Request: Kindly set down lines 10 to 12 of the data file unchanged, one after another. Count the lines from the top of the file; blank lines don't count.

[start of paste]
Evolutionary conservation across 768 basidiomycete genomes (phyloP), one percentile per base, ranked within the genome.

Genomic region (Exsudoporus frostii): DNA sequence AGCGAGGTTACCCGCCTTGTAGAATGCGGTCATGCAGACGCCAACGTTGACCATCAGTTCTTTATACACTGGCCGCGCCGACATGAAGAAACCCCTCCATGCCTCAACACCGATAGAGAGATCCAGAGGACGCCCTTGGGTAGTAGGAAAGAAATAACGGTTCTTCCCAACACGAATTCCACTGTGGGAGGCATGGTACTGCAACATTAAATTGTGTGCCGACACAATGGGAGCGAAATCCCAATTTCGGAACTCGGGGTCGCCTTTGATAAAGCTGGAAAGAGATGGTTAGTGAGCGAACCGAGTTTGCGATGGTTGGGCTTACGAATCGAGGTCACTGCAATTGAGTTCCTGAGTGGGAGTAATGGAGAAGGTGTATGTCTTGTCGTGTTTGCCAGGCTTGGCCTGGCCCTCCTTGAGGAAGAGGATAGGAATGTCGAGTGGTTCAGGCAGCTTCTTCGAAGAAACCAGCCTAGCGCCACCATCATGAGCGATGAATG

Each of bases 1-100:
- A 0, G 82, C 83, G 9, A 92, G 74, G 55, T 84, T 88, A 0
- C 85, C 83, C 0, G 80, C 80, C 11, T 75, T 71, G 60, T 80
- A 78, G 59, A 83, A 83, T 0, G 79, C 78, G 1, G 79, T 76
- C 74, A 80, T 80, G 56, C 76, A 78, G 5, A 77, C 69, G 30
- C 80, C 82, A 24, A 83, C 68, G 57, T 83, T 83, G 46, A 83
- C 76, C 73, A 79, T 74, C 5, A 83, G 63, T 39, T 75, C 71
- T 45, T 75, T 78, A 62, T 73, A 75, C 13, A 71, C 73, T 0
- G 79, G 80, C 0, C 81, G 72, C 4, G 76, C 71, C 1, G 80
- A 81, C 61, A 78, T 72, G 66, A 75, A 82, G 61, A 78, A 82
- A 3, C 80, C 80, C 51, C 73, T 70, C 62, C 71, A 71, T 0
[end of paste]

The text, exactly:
- T 45, T 75, T 78, A 62, T 73, A 75, C 13, A 71, C 73, T 0
- G 79, G 80, C 0, C 81, G 72, C 4, G 76, C 71, C 1, G 80
- A 81, C 61, A 78, T 72, G 66, A 75, A 82, G 61, A 78, A 82